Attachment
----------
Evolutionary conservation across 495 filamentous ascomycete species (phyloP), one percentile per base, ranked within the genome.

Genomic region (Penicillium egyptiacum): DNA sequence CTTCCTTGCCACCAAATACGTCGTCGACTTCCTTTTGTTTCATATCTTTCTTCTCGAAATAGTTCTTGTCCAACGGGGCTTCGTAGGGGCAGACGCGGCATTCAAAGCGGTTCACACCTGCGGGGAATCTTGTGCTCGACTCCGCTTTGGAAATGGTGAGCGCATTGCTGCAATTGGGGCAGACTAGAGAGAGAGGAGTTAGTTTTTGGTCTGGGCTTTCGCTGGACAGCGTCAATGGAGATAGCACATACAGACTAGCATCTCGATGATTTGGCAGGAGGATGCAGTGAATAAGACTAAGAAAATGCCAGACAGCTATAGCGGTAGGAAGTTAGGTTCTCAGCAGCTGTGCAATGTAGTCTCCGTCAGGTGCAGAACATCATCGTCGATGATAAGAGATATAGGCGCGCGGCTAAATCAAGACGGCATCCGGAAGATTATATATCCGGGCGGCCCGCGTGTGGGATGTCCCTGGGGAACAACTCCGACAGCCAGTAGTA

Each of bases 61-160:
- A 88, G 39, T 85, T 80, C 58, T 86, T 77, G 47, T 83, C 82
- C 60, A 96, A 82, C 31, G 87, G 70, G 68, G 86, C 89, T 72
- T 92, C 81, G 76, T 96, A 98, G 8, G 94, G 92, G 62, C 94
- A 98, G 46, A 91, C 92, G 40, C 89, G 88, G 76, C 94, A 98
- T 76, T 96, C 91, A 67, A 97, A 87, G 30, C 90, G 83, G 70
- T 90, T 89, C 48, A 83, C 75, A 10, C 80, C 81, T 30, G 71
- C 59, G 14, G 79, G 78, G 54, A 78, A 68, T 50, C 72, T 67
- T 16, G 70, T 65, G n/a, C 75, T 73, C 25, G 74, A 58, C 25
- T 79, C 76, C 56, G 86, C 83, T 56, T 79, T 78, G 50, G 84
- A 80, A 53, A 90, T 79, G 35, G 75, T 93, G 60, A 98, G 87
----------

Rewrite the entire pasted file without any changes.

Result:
Evolutionary conservation across 495 filamentous ascomycete species (phyloP), one percentile per base, ranked within the genome.

Genomic region (Penicillium egyptiacum): DNA sequence CTTCCTTGCCACCAAATACGTCGTCGACTTCCTTTTGTTTCATATCTTTCTTCTCGAAATAGTTCTTGTCCAACGGGGCTTCGTAGGGGCAGACGCGGCATTCAAAGCGGTTCACACCTGCGGGGAATCTTGTGCTCGACTCCGCTTTGGAAATGGTGAGCGCATTGCTGCAATTGGGGCAGACTAGAGAGAGAGGAGTTAGTTTTTGGTCTGGGCTTTCGCTGGACAGCGTCAATGGAGATAGCACATACAGACTAGCATCTCGATGATTTGGCAGGAGGATGCAGTGAATAAGACTAAGAAAATGCCAGACAGCTATAGCGGTAGGAAGTTAGGTTCTCAGCAGCTGTGCAATGTAGTCTCCGTCAGGTGCAGAACATCATCGTCGATGATAAGAGATATAGGCGCGCGGCTAAATCAAGACGGCATCCGGAAGATTATATATCCGGGCGGCCCGCGTGTGGGATGTCCCTGGGGAACAACTCCGACAGCCAGTAGTA

Each of bases 61-160:
- A 88, G 39, T 85, T 80, C 58, T 86, T 77, G 47, T 83, C 82
- C 60, A 96, A 82, C 31, G 87, G 70, G 68, G 86, C 89, T 72
- T 92, C 81, G 76, T 96, A 98, G 8, G 94, G 92, G 62, C 94
- A 98, G 46, A 91, C 92, G 40, C 89, G 88, G 76, C 94, A 98
- T 76, T 96, C 91, A 67, A 97, A 87, G 30, C 90, G 83, G 70
- T 90, T 89, C 48, A 83, C 75, A 10, C 80, C 81, T 30, G 71
- C 59, G 14, G 79, G 78, G 54, A 78, A 68, T 50, C 72, T 67
- T 16, G 70, T 65, G n/a, C 75, T 73, C 25, G 74, A 58, C 25
- T 79, C 76, C 56, G 86, C 83, T 56, T 79, T 78, G 50, G 84
- A 80, A 53, A 90, T 79, G 35, G 75, T 93, G 60, A 98, G 87